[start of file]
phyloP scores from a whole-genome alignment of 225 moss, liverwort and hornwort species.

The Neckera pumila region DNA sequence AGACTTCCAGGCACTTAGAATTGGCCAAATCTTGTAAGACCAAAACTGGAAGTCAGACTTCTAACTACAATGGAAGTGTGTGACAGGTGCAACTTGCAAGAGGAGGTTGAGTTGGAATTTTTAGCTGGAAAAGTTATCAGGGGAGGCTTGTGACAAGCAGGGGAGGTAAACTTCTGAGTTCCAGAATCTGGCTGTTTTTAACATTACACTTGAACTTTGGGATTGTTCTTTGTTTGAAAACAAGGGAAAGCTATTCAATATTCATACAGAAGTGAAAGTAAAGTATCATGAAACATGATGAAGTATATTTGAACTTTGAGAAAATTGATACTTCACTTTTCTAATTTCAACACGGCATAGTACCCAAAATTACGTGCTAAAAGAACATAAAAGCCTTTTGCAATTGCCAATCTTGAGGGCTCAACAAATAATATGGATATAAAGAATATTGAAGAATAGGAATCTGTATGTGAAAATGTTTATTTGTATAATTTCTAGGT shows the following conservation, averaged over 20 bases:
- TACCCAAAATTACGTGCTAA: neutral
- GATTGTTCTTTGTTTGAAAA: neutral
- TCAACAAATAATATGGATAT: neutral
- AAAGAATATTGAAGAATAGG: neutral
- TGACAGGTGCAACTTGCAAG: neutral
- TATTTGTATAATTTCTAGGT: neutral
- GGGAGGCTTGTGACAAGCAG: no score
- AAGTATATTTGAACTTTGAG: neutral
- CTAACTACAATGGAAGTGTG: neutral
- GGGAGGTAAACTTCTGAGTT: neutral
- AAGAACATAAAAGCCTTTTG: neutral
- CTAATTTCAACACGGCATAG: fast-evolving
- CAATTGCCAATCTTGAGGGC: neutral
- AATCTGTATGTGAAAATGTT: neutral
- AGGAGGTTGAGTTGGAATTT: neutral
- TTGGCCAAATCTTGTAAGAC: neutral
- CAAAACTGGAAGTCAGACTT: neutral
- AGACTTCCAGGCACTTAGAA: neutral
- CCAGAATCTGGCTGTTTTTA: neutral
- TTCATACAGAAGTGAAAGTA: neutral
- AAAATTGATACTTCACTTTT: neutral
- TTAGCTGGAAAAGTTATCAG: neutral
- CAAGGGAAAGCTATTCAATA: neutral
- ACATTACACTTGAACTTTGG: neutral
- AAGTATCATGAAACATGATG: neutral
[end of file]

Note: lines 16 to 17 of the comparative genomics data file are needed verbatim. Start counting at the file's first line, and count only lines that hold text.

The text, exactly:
- AATCTGTATGTGAAAATGTT: neutral
- AGGAGGTTGAGTTGGAATTT: neutral